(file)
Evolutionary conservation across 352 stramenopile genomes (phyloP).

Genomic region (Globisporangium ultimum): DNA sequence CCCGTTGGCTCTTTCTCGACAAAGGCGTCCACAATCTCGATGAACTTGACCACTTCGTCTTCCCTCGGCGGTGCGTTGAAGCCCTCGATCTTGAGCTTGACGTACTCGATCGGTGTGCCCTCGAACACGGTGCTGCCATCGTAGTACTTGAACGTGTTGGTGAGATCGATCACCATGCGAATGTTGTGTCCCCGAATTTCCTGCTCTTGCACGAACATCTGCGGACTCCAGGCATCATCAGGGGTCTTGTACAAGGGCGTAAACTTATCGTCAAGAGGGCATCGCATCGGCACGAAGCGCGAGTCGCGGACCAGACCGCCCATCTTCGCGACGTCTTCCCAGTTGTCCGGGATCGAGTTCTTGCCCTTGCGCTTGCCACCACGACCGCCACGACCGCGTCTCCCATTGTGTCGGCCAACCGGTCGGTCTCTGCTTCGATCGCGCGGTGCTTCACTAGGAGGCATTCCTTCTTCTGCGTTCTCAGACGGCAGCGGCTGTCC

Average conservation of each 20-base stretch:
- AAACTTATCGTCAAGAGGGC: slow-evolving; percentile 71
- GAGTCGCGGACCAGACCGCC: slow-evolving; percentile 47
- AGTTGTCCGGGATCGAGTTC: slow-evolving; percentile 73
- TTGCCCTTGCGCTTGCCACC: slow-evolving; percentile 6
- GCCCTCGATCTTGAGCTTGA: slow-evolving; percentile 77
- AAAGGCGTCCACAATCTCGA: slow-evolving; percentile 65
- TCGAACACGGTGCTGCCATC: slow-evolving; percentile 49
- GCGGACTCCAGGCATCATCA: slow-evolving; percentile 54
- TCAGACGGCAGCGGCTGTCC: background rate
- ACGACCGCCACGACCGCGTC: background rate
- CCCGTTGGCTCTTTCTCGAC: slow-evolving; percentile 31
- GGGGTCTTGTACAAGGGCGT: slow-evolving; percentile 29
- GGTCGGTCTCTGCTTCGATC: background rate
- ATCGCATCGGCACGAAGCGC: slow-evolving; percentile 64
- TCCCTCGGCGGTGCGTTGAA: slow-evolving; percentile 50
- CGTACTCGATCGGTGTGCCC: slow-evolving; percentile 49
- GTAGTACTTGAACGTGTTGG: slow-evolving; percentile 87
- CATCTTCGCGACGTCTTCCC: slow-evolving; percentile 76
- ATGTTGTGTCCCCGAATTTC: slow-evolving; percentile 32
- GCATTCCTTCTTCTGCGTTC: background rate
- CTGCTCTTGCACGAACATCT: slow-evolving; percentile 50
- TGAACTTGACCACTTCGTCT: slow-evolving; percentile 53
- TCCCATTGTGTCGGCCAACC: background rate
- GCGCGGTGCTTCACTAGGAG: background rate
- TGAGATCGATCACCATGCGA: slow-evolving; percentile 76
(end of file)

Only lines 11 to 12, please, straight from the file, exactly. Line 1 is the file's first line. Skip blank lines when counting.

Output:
- GCGGACTCCAGGCATCATCA: slow-evolving; percentile 54
- TCAGACGGCAGCGGCTGTCC: background rate